LOS ANGELES (Reuters Life!) - Vera Farmiga first caught Hollywood's eye in low-budget film "Down to the Bone," then vaulted to fame when she was nominated for a best supporting actress Oscar in 2010, playing a traveling businesswoman in "Up in the Air."
It's been a busy year since "Air." This Friday, the 37-year-old stars opposite Jake Gyllenhaal in sci-fi thriller "The Source Code" playing a mysterious woman who sends Gyllenhaal on a deadly mission into the body of another man.
On April 8, she stars in romantic comedy "Henry's Crime" as a stage actress who falls for her leading man (Keanu Reeves), who is actually an ex-con planning to rob a nearby bank.
The Ukrainian-American actress also made her directorial debut with "Higher Ground" at January's Sundance film festival. She produced the film and takes the lead role of a woman who questions her faith as she goes from childhood to womanhood.
Farmiga sat with Reuters to talk about her three projects and being a working mother.
Q: "Source Code" is the first film you took after "Up in the Air." What made you want to take it?
A: "When I got to Los Angeles for the Oscars, I found out I was pregnant. Source Code came about and I grabbed it because I knew I'd be out of commission for the next nine months. It was a 10-day shoot that I could do in my first trimester."
Q: In most of the movie, your character is seen only on a computer screen, talking to Jake Gyllenhaal. How was that?
A: "Lonesome (laughs). Actors spend so much time pretending the camera is not there, but here you're acting with it. It's a challenge. My favorite moments were when Jeffrey Wright would come into a scene, not just because he's a treat to work with, but I genuinely love acting with someone in the flesh."
Q: You also have the comedy Henry's Crime with Keanu Reeves and James Caan.
A: "I did that right before the Oscars. I had just done Up in the Air and was receiving attention for being a savvy, sexy businesswoman. I wanted to go in the opposite direction. This character was adorable to me. She lit up, she was kooky. With Keanu Reeve and James Caan, I think it's a wonderful, bizarre coupling of all of us! (Laughs)."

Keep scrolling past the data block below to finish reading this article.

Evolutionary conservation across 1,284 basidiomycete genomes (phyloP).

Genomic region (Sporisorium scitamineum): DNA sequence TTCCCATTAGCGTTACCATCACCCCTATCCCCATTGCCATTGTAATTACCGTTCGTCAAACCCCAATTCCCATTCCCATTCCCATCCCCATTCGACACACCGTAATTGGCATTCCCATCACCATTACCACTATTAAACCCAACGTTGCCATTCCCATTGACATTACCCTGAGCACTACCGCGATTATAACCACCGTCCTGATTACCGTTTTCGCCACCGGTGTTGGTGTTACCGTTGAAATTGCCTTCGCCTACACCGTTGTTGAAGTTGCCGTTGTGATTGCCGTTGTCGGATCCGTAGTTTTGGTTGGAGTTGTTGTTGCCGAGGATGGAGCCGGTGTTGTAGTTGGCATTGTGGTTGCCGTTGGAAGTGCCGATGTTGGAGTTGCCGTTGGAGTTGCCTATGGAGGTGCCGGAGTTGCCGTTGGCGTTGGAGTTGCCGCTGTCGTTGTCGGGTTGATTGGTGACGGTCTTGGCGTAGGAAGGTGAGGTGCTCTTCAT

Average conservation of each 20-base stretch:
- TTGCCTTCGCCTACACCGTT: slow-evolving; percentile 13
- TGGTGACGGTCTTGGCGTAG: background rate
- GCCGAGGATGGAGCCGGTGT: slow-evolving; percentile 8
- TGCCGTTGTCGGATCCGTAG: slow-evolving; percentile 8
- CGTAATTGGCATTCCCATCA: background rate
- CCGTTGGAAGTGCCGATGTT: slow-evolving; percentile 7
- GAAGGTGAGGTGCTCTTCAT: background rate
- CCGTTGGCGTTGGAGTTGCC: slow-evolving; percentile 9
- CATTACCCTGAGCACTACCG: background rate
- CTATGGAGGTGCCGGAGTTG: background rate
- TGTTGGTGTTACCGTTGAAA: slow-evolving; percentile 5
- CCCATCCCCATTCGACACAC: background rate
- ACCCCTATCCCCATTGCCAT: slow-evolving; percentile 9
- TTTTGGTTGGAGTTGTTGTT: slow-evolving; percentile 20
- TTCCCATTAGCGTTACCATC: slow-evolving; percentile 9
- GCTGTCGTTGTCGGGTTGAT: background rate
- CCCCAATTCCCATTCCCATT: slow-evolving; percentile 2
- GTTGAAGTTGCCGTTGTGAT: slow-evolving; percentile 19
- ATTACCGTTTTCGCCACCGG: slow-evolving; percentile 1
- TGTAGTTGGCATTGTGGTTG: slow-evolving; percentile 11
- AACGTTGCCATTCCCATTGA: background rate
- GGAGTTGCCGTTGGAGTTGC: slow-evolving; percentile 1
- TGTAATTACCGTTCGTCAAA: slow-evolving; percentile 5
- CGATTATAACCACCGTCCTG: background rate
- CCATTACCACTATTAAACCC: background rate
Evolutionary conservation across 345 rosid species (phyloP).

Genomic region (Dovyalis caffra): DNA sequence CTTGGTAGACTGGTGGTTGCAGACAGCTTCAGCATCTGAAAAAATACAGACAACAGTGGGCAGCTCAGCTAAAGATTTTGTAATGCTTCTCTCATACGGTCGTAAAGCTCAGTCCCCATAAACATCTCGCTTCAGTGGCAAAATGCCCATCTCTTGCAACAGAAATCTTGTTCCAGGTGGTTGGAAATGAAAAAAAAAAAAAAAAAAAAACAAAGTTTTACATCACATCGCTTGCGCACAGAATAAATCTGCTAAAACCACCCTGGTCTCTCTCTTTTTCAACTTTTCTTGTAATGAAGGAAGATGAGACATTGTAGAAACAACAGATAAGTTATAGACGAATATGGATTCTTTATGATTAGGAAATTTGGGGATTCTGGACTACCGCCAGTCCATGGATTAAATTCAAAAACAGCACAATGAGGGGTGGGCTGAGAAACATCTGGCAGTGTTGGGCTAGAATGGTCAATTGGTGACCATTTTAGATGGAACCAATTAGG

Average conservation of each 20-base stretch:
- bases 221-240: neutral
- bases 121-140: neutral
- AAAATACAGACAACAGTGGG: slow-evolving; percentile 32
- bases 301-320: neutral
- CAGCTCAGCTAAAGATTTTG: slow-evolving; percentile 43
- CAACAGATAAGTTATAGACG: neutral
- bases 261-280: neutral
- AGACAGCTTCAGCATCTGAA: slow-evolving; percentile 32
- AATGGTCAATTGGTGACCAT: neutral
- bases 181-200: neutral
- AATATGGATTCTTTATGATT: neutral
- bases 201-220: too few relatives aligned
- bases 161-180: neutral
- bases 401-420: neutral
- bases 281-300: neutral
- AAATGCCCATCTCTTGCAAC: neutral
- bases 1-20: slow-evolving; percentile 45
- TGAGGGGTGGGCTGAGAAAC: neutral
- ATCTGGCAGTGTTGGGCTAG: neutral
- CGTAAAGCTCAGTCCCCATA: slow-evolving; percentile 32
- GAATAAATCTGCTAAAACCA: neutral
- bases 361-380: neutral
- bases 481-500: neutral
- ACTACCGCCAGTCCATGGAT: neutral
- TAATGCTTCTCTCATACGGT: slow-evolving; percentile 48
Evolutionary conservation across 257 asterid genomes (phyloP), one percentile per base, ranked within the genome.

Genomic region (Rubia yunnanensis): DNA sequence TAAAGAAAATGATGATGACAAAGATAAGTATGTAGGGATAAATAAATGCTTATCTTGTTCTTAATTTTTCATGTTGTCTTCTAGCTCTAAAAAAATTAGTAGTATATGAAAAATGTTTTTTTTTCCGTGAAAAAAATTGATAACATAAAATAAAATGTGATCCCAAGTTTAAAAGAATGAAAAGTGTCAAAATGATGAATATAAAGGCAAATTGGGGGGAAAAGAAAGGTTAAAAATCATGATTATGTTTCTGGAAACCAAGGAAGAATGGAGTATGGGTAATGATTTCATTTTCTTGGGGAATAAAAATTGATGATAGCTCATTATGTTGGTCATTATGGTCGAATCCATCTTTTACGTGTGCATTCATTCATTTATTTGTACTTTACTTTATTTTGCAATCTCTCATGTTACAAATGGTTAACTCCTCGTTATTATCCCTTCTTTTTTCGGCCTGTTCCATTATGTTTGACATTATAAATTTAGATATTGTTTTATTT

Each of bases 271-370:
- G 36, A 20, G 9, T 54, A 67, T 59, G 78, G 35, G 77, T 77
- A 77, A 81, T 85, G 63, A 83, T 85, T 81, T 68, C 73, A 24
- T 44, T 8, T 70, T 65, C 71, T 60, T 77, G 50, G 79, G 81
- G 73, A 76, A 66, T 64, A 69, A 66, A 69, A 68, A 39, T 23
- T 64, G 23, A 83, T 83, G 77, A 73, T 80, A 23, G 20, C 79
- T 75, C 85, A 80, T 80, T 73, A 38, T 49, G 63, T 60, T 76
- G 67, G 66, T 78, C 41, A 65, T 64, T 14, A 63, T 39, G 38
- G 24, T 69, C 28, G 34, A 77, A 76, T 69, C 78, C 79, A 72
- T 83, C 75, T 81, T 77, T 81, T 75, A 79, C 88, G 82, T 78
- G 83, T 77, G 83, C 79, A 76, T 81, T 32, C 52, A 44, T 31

Q: You make your directorial debut on Higher Ground. In a time where getting money for a movie is more difficult than ever, how did you manage this?
A: "With an Oscar nomination, a lot of energy comes your way and financing happens to rear its pretty head (laughs). So after Source Code I finished off my first trimester with pre-production for Higher Ground, was in production in my second trimester and did (editing) in my third trimester."
Q: Your husband also produced the film. So, you were coming off an Oscar nomination, a toddler on one hip, pregnant with another, about to direct a film you're starring in and producing. Plus you're employing family members. That must have been one heck of a shoot!
A: "You kind of feel like a whirling dervish when it stops spinning. It's dizzying and amazing. But you take the opportunity when it comes. You can't say 'The morning sickness is bad, can we wait six months?' Getting financing is so rare, getting a film greenlit is rare."
Q: The nomination was directly responsible for Higher Ground. Any other career changes because of Oscar?
A: "No matter how many nominations, how many accolades, how much critical acclaim or praise, the roles don't get better ... They're few and far between with many talented actresses vying for them ... directing is creating your own opportunity. I gave myself that job. I hired myself as a director and cast myself.
I was sick of waiting around asking for permission. It doesn't matter how much respect you received."
Q: You tend to work in indie films, is that by choice?
A: "That's where the inspiring work is for me. There are a couple of studio films that I'm not terribly excited by, but it will allow me to do my more inspired work. It all changes when there's another mouth to feed! (Laughs)"
Q: Have you done any work since the baby was born?
A: "A film called 'Goats,' based on the novel by Mark Poirier. I play a New Age Bohemian hippie lunatic eccentric mother to a 14 year-old boy in a very unstructured home."
Q: Let me guess, an indie film?
Editing by Bob Tourtellotte